No verdict after first day of deliberations in trial of Michigan school shooter’s mom
PONTIAC, Mich. (AP) — A Michigan jury went home Monday after a full day of deliberations in a novel trial against a school shooter’s mother who could go to prison if convicted of involuntary manslaughter for the deaths of four students in 2021.
The jury will return Tuesday for a second day.
Prosecutors say Jennifer Crumbley had a duty under Michigan law to prevent her son from harming others. She’s accused of making a gun and ammunition accessible at home and failing to get help for Ethan Crumbley’s mental health.
Jennifer Crumbley didn’t disclose to Oxford High School that the family had a new 9 mm handgun that Ethan Crumbley had used with her at a shooting range just a few days before the attack, according to evidence.
About four hours into deliberations Monday, the jury sent a note to the judge asking if it could “infer anything” from prosecutors not presenting Ethan Crumbley or others to explain specifically how he got the gun from home.
“The answer is no. You’re only allowed to consider the evidence that was admitted in the case,” Oakland County Judge Cheryl Matthews said.
On Nov. 30, 2021, school staff was concerned about a violent drawing of a gun, bullet and wounded man, accompanied by desperate phrases, on Ethan Crumbley’s math assignment. But he was allowed to stay in school, following a roughly 12-minute meeting with the parents, who didn’t take him home.
The teenager pulled the gun from his backpack in the afternoon and shot 10 students and a teacher, killing four peers. No one had checked the backpack.
“He literally drew a picture of what he was going to do. It says, ‘Help me,’” prosecutor Karen McDonald said during closing arguments Friday in suburban Detroit.
Jennifer Crumbley knew the gun in the drawing was identical to the new one at home, McDonald said.
“She knew it wasn’t stored properly,” the prosecutor added. “She knew that he was proficient with the gun. She knew he had access to ammunition.”
“Just the smallest steps” could have saved the lives of Hana St. Juliana, Tate Myre, Justin Shilling and Madisyn Baldwin, the prosecutor said.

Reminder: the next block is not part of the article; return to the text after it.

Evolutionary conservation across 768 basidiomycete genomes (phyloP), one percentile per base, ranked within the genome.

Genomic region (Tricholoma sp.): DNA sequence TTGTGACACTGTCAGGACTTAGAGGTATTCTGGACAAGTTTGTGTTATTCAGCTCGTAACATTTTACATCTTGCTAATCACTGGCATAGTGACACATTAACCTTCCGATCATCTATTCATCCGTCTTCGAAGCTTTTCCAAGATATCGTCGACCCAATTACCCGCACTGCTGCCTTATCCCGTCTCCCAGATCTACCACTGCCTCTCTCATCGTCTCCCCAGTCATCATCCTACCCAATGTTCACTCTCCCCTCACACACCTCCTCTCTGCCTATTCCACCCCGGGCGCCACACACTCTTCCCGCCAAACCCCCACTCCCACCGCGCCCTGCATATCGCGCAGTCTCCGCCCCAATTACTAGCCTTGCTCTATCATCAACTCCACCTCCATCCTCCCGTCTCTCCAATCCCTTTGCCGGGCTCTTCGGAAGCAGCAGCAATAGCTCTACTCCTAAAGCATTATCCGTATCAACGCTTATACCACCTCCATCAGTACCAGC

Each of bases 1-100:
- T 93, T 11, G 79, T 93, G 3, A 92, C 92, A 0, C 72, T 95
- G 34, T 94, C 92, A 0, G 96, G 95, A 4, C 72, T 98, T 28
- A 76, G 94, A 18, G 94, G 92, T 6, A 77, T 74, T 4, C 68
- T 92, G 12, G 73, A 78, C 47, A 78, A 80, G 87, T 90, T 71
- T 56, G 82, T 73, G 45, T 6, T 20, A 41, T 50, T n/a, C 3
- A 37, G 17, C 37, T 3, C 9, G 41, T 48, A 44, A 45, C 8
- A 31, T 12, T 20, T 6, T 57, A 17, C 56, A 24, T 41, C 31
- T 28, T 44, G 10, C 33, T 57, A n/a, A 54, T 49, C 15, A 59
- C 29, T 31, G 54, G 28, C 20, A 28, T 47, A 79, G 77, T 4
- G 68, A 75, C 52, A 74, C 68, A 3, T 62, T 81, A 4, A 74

The shooter pleaded guilty to murder and terrorism and is serving a life sentence. His mother wanted to call him as a defense witness during the trial, but his lawyers said he would invoke his right to remain silent. Ethan Crumbley still might appeal his sentence.
During her closing argument last week, defense attorney Shannon Smith told jurors that a conviction would have a chilling effect on unwitting parents whose kids break the law. The tragedy, she argued, was not foreseeable.
Ethan Crumbley was a “skilled manipulator” who didn’t have mental illness, and the gun was the responsibility of James Crumbley, not his wife, Smith said.
“Unfortunately this is a case where the prosecution made a charging decision way too fast,” Smith said. “It was motivated by obvious reasons, for political gain and done for media attention.”
She said the case won’t bring justice to the victims or their families: “It certainly doesn’t bring back any lives.”
The jury of six men and six women includes some gun owners or people who grew up with firearms in their home.
Jennifer Crumbley, 45, and James Crumbley, 47, are the first parents in the U.S. to be charged in a mass school shooting committed by their child. James Crumbley faces trial in March.
In a journal found by police in his backpack, Ethan Crumbley, who was 15 at the time, wrote that they wouldn’t listen to his pleas for help.
“I have zero help for my mental problems and it’s causing me to shoot up the … school,” Ethan wrote.
The maximum penalty for involuntary manslaughter is 15 years in prison. The Crumbley parents have been in jail for more than two years, unable to post $500,000 bond while awaiting trial.
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